In December 2014, Tessa David – daughter of APRO President David P. David – was young, healthy, beautiful, and living her best life. Tessa, then 28, had spent five years as a cheerleader for the Indianapolis Colts and now was cheering for the Dallas Cowboys. She worked as a spin instructor and a nanny on the side, and was in a happy relationship with her boyfriend, Justin Burns.
“Everything was perfect,” Tessa recently told the Indianapolis Star. “Then I had a stroke.”
Tessa was showering one day when her right arm seemed to go numb. She thought it was probably a pinched nerve, but when she exited the shower, her sight became blurry, a massive headache ensued, and as she headed for her room, her legs went dead. Tessa reached her bed, but was in and out of consciousness. She somehow managed to call Justin, but was unable to talk. Justin assumed it was just a poor connection, and tried to return the call, but Tessa couldn’t answer.
Experts say during a stroke, every second counts in saving the victim from progressive brain damage. Tessa suffered, alone in her apartment on her bed, for 36 hours.
Her family and friends became concerned when no one had seen or heard from Tessa for more than a day, and requested the police do a welfare check. They found Tessa and rushed her to the hospital. Doctors were shocked she was still alive, and warned her loved ones she might never walk or talk again. She had extreme brain swelling, and following 12 days in the ICU, Tessa couldn’t speak, was partially paralyzed on her right side, and remained hospitalized for the next two months.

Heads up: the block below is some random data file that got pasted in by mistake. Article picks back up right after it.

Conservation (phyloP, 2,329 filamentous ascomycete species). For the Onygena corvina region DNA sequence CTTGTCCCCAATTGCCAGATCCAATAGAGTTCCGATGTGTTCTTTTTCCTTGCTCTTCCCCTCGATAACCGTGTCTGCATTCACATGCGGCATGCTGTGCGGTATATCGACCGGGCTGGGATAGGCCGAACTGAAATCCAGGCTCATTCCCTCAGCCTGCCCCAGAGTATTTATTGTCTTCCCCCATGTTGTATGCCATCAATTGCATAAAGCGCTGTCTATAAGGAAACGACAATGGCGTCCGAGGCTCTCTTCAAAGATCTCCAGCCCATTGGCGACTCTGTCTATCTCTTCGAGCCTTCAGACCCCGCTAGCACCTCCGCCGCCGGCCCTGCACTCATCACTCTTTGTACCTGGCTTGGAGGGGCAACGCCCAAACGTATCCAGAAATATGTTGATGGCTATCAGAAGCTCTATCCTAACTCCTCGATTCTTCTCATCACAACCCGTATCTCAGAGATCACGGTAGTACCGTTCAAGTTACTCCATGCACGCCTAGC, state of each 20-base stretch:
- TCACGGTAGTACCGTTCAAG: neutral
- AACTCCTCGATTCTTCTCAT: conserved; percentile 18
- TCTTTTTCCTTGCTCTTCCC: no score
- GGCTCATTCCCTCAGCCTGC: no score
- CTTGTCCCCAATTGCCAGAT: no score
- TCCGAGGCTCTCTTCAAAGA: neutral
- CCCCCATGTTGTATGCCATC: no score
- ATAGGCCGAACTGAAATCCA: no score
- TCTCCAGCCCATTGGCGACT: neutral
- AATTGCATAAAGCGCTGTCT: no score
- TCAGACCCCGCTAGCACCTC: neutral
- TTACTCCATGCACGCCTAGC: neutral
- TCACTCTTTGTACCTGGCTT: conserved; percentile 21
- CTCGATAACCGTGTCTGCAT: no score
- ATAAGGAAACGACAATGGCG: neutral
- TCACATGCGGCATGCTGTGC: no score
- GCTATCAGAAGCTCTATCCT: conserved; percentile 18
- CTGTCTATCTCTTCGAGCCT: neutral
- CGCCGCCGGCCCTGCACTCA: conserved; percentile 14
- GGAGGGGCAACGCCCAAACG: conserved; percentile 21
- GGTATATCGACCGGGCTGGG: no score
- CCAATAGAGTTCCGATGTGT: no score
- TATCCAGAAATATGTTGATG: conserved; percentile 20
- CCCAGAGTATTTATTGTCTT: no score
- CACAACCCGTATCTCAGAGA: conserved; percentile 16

“I could do nothing,” recalls Tessa. “I was in a wheelchair. I could do nothing at the time.” Tessa worried about Justin getting “stuck” with her in such an incapacitated state. Weeping, she tried to break up with him by writing it out on a dry-erase board. He said no.
“I fell in love with Tessa, and then, after the stroke, she became another Tessa, and I fell even more in love with her,” Burns affirms. “I’m not going to say every day was bright and sunny, but she had an extremely positive mindset from day one. She didn’t sulk, she just pushed forward.” Tessa moved into rehab and began to mount an astounding recovery. Almost eight years later, she can talk and walk without a brace or cane. But Tessa still faces limitations: she has aphasia, which sometimes makes it hard for her to speak clearly; she can’t move her right hand; she has weakness in her right leg; and she can’t read or write.
But Tessa can have and raise a family; married in 2018, she and Justin are now the proud parents of Elora, 2, and Bodin, 9 months. Tessa – now David-Burns – says following many frustrating and difficult days, she feels like her life is pretty close to perfect again.
“I’d cry, and then I’d lift myself up again and move on,” she concludes.